I wrote last year that the 60/40 portfolio is dead.
“Dead” might have been a little harsh. The market blasted higher over the year that followed. But there’s a good chance three factors today are hurting the returns of a portfolio invested in 60% stocks and 40% bonds:
- Low bond yields.
- Inflation roaring higher.
- And stocks already sitting near all-time highs.
But what about an old relic of the 1980s, the Permanent Portfolio?
The late Harry Browne, a writer, investment adviser and two-time Libertarian presidential candidate, popularized the Permanent Portfolio. It is simple yet elegant. Because you can’t know with perfect foresight what sort of economy you’ll be living in, you have to plan for everything: inflation, deflation and everything in between.
Browne divided his Permanent Portfolio into four equal parts:
- Long-term bonds.
And he rebalanced it annually with the idea that there’s always a bull market in something.
Stocks tend to do best during times of stable prices and solid economic growth. Long-term bonds do best during times of falling inflation and during recessions. Gold is a natural inflation hedge and does best during times of rising prices or currency instability. And cash is the ultimate crisis hedge, giving you that all-important dry powder when you need it.
The Proper Permanent Portfolio Allocation
The Permanent Portfolio is simple. You can put it together using the four categories above with just four ETFs:
- Stocks: The Vanguard Total Stock Market Index Fund ETF (NYSE: VTI).
- Long-term bonds: The iShares 20+ Treasury Bond ETF (NYSE: TLT).
- Gold: The SPDR Gold Shares (NYSE: GLD).
- Cash: The SPDR Bloomberg Barclays 1-3 Month T-Bill ETF (NYSE: BIL).
Once a year, you sell down the ETFs that have moved above their 25% weight and buy more of the ETFs that have drifted lower. The idea is that you will always buy low and sell high with the Permanent Portfolio.
That sounds good. But does it work in the wild?
Indeed, it does.
Over the past 12 months through April 30, the Permanent Portfolio based on these ETFs returned 7.4%. It skated through the pandemic with no significant damage
Over the past three, five and 10 years, the Permanent Portfolio would have returned 9.6%, 7.2% and 6%, respectively.
Tweaks for the Post-COVID Investor
Now let me be clear: The Permanent Portfolio is not perfect.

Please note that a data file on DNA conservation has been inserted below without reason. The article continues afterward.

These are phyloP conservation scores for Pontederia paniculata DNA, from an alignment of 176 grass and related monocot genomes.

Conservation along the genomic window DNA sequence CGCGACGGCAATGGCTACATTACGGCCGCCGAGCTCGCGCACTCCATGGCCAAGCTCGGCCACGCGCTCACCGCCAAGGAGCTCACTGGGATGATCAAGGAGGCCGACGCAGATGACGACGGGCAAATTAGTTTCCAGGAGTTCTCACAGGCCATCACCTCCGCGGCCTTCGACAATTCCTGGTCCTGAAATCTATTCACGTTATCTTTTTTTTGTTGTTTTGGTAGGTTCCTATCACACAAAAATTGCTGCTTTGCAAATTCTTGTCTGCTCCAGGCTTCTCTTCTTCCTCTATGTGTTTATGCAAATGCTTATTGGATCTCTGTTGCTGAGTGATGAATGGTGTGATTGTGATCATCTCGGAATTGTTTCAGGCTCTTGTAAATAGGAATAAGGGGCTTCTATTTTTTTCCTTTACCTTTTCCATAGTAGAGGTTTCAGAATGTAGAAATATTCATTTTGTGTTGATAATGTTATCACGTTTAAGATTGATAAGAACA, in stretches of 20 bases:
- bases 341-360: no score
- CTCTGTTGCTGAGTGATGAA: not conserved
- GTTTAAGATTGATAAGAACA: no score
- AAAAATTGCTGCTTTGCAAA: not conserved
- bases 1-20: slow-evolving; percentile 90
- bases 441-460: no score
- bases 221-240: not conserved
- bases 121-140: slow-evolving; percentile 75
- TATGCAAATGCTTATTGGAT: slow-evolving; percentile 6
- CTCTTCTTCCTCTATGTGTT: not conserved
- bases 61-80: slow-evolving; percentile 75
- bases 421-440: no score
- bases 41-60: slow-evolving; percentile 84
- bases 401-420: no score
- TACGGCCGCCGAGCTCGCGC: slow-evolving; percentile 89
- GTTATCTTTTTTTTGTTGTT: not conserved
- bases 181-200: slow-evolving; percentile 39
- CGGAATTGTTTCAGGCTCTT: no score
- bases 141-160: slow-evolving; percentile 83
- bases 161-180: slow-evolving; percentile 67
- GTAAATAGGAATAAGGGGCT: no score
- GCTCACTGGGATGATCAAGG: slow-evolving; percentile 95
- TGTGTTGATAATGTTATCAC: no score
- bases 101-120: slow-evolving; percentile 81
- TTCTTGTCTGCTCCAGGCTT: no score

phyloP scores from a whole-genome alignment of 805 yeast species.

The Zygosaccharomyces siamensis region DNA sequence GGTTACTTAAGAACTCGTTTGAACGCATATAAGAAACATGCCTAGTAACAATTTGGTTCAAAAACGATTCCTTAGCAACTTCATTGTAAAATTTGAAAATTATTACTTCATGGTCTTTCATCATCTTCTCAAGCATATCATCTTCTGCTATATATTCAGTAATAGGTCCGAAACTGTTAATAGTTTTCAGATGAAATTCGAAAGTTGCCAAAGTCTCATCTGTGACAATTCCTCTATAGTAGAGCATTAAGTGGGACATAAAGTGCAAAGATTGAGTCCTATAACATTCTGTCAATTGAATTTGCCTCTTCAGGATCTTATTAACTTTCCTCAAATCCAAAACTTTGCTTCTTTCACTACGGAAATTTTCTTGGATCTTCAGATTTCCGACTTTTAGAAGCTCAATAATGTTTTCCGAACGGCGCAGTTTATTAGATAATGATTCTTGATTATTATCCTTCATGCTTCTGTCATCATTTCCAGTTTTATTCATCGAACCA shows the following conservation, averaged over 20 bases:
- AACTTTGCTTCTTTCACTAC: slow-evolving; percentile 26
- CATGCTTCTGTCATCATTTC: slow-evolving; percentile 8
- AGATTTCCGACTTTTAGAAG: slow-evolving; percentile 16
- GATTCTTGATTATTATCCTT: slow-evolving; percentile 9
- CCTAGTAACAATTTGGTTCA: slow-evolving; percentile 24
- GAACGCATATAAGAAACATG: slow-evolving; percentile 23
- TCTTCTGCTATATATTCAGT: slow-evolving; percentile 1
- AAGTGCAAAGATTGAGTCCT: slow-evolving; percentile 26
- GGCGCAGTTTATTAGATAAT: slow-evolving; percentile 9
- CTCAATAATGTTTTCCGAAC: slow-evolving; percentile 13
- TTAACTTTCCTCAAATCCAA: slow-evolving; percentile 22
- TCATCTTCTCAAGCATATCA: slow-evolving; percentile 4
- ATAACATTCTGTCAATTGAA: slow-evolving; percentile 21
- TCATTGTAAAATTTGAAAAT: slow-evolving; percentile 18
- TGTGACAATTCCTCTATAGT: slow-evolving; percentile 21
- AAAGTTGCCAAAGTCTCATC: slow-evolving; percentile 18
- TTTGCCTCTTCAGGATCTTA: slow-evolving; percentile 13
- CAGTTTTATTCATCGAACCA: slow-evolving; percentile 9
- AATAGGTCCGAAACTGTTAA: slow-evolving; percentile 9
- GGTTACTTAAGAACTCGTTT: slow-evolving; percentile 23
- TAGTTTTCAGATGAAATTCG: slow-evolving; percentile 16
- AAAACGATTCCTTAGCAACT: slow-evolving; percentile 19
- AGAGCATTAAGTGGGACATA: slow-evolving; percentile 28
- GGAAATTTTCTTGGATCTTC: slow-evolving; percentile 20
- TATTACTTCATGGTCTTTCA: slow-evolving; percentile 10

It’s arbitrary to set each portfolio weighting at exactly 25%, and 25% allocated to cash is a lot of permanent dry power for most investors. It wouldn’t be hard to build a better mousetrap based on the same basic principles.
That’s exactly what Ray Dalio did to grow his firm Bridgewater into the largest alternatives manager in the world.
Dalio’s $140 billion hedge fund runs a more sophisticated version of Browne’s Permanent Portfolio.
That said, there are a couple of aspects of Browne’s portfolio that I think are well-suited for this post-COVID-19 climate.
To start, it’s heavy in gold. While the Fed insists it’s only “transitory,” inflation is back. We’re seeing it in everything from basic materials used in construction to consumer electronics. The Federal Reserve has made it clear that it intends to let inflation run “hot” for a while. That’s wildly bullish for gold.
High inflation also means higher volatility as the market handicaps the probability of rate hikes or other monetary tightening by the Fed. So even if you’re losing a little purchasing power on your idle cash, that large 25% cash cushion gives you plenty of ammo to buy any dips ahead.
But I would recommend deviating from the standard Permanent Portfolio in one key way. Be willing to rebalance more often than once per year. As an example, the epic market crash of March 2020 would have been a fantastic time to rebalance and put some of that cash to work. Likewise, the rout in bonds and in gold in the second half of last year and the beginning of this year was a nice opportunity to rebalance.
We don’t know for certain what comes next in 2021, but we should be ready to pounce when it happens. And the Permanent Portfolio gives us a chance to do just that.
Until next time…
To safe profits,
Editor, Green Zone Fortunes
Charles Sizemore is the editor of Green Zone Fortunes and specializes in income and retirement topics. Charles is a regular on The Bull & The Bear podcast. He is also a frequent guest on CNBC, Bloomberg and Fox Business.